We'll need the Beca Project's main advisor in San Pedro, Mynor (below), to lead the way and serve as translator. The native language in the community is Tz'utujil, a Maya language. The Beca kids learn Spanish in school but the parents - who had limited access to education for financial reasons - rarely do. There are only a few streets big enough for cars in San Pedro; most of the families live on narrow alleys and footpaths like the one shown here.
I would also like to visit the students at their school.
On Saturday, July 28th we'll throw a big party to celebrate with the students and their families. The 2011 event had more than 120 people and the 2012 one will be bigger still. The Cooperativa staff will prepare and serve the meal.
In 2011 some of the parents helped the kids put on a wonderful cultural presentation which included traditional songs and dances....
....and a touching and sometimes hilarious play about the courtship and marriage rituals in San Pedro.

It was hard for me to say goodbye to these wonderful people and I can't wait to head back next summer! You can see the photo sets and links specific to our 2011 trip here - more photos of the town and lake, visits to the families, and the Beca celebration.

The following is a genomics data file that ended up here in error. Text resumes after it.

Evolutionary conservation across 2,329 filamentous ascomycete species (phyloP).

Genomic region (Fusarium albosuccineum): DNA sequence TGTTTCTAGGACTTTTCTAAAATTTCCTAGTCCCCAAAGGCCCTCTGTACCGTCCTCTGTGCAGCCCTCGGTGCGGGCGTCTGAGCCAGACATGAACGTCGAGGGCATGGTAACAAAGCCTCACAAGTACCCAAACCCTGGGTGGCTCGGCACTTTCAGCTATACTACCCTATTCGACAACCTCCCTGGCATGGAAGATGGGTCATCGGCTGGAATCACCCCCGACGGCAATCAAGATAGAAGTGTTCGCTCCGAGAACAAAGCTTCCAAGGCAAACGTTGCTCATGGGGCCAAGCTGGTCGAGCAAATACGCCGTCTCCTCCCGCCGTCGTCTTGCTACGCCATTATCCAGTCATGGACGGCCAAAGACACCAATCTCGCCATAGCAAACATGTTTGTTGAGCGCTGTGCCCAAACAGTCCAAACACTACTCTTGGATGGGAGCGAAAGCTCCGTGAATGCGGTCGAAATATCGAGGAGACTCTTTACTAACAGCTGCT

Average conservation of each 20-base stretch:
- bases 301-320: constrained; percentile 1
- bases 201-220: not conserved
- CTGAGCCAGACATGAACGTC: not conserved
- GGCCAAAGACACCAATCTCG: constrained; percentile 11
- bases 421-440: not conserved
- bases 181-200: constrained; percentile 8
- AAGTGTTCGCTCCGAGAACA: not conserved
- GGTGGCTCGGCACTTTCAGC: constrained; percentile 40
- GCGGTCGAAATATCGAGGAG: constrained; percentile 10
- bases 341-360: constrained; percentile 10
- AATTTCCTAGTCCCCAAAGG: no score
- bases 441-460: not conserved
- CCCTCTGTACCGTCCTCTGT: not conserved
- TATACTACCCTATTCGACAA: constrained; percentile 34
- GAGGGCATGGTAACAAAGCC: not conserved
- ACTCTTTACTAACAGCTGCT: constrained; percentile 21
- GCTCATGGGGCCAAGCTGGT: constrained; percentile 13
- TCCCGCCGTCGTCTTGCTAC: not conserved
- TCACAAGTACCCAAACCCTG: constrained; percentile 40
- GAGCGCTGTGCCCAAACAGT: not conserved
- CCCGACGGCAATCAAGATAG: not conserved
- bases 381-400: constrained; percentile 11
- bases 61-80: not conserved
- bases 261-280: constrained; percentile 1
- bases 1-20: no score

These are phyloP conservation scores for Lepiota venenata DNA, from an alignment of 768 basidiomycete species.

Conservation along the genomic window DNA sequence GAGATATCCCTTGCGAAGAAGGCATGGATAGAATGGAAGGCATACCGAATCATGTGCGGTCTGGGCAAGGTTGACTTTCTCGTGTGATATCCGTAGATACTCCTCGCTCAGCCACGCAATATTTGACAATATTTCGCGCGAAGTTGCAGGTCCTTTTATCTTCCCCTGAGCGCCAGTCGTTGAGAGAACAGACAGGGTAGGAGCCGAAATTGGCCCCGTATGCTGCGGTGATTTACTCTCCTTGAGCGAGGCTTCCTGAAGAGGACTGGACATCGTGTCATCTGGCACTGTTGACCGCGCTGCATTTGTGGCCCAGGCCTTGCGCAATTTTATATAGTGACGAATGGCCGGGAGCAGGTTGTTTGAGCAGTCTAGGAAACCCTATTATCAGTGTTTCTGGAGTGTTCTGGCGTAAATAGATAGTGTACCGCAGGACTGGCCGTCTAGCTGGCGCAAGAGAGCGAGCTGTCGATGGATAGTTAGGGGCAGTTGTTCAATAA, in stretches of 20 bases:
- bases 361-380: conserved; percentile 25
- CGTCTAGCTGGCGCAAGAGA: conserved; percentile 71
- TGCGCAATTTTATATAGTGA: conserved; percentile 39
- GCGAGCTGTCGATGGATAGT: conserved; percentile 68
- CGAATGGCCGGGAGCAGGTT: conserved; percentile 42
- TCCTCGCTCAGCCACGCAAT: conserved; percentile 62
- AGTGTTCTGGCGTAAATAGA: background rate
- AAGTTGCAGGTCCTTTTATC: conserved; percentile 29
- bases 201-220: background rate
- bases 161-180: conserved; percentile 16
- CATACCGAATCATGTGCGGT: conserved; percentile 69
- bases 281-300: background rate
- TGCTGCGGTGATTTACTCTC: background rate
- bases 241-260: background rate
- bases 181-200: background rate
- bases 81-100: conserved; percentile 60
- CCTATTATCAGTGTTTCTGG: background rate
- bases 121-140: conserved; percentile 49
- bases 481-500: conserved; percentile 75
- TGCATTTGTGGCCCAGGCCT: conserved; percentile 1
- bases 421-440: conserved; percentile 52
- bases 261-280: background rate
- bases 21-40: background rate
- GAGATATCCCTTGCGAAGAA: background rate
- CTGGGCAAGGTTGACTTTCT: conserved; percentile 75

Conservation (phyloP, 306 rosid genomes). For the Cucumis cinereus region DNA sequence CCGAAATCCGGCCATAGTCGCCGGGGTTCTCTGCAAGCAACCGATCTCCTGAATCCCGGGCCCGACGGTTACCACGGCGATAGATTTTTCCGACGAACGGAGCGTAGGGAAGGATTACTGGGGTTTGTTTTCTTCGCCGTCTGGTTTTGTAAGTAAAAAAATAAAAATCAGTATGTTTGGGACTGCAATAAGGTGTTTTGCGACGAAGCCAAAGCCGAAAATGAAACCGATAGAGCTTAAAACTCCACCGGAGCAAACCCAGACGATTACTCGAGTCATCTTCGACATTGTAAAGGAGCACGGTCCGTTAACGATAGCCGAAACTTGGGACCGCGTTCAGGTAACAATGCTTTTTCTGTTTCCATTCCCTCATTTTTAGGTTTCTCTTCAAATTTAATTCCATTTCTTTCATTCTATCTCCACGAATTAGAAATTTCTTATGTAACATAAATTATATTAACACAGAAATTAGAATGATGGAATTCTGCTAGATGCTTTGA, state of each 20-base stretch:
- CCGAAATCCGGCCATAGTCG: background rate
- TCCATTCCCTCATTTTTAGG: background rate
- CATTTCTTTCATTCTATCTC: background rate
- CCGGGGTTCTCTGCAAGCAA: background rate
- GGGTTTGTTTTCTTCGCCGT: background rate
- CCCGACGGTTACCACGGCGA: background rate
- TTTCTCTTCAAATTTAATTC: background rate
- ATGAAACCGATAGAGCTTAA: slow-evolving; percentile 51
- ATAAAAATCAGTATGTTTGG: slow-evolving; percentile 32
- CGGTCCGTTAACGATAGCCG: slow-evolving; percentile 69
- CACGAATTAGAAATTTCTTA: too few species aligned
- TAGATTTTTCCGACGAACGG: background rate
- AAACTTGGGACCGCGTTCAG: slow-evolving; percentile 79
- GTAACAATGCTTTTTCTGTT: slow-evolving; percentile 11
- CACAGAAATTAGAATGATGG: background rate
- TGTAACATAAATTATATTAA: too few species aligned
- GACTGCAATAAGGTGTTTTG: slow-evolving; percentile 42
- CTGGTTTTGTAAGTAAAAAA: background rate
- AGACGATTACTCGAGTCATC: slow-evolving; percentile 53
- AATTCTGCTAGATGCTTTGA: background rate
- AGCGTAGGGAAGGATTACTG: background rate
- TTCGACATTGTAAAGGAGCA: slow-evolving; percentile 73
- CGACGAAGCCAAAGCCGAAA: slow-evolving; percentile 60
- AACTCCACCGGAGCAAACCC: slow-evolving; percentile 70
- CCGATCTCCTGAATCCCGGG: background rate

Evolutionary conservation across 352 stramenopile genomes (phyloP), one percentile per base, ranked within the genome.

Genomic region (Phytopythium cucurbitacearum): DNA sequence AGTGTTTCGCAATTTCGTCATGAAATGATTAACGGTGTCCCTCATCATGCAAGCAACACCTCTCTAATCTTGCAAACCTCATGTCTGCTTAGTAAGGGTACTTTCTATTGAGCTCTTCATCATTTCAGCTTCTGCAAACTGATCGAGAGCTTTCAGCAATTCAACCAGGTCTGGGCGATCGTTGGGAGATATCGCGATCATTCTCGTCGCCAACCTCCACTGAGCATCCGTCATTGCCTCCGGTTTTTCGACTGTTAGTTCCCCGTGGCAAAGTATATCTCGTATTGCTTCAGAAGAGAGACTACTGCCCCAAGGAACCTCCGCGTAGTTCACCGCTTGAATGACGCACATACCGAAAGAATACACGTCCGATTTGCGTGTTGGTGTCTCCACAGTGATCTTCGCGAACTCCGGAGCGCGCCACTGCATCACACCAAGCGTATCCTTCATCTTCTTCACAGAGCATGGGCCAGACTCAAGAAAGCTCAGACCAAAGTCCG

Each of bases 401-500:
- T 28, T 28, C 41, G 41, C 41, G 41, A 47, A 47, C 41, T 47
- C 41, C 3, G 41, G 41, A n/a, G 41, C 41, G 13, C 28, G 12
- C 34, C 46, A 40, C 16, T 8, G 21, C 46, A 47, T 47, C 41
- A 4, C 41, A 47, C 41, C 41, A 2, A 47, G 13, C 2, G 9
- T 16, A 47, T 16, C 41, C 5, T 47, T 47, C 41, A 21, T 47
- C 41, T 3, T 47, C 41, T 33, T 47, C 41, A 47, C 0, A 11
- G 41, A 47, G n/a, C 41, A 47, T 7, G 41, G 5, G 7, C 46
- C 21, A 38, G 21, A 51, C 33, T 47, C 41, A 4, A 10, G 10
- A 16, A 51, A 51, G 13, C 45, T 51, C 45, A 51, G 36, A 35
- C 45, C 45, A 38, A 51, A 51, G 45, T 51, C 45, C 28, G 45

We may decide to leave Saturday afternoon and spend the night in Panajachel, across the lake from San Pedro. The shopping is fantastic there - likely the best in Guatemala - and we'll stay at one of my favorite budget hotels anywhere, Mario's Rooms.

Sunday morning (July 29th) we'll head back to Antigua or Guatemala City with a side trip to the world famous market in Chichicastenango.

Our week together finished, some will head home and others will take off on their own adventures to other parts of Guatemala (Tikal, shown below) or the towns, caves, and beaches in the neighboring countries of Belize and Honduras. I'm happy to help with your planning.

I'll be flying out the evening of Sunday, July 29th. You could plan your flight for after 6pm Sunday or anytime Monday and I'll help you arrange lodging in Antigua (if your flight isn't too early) or Guatemala City near the airport.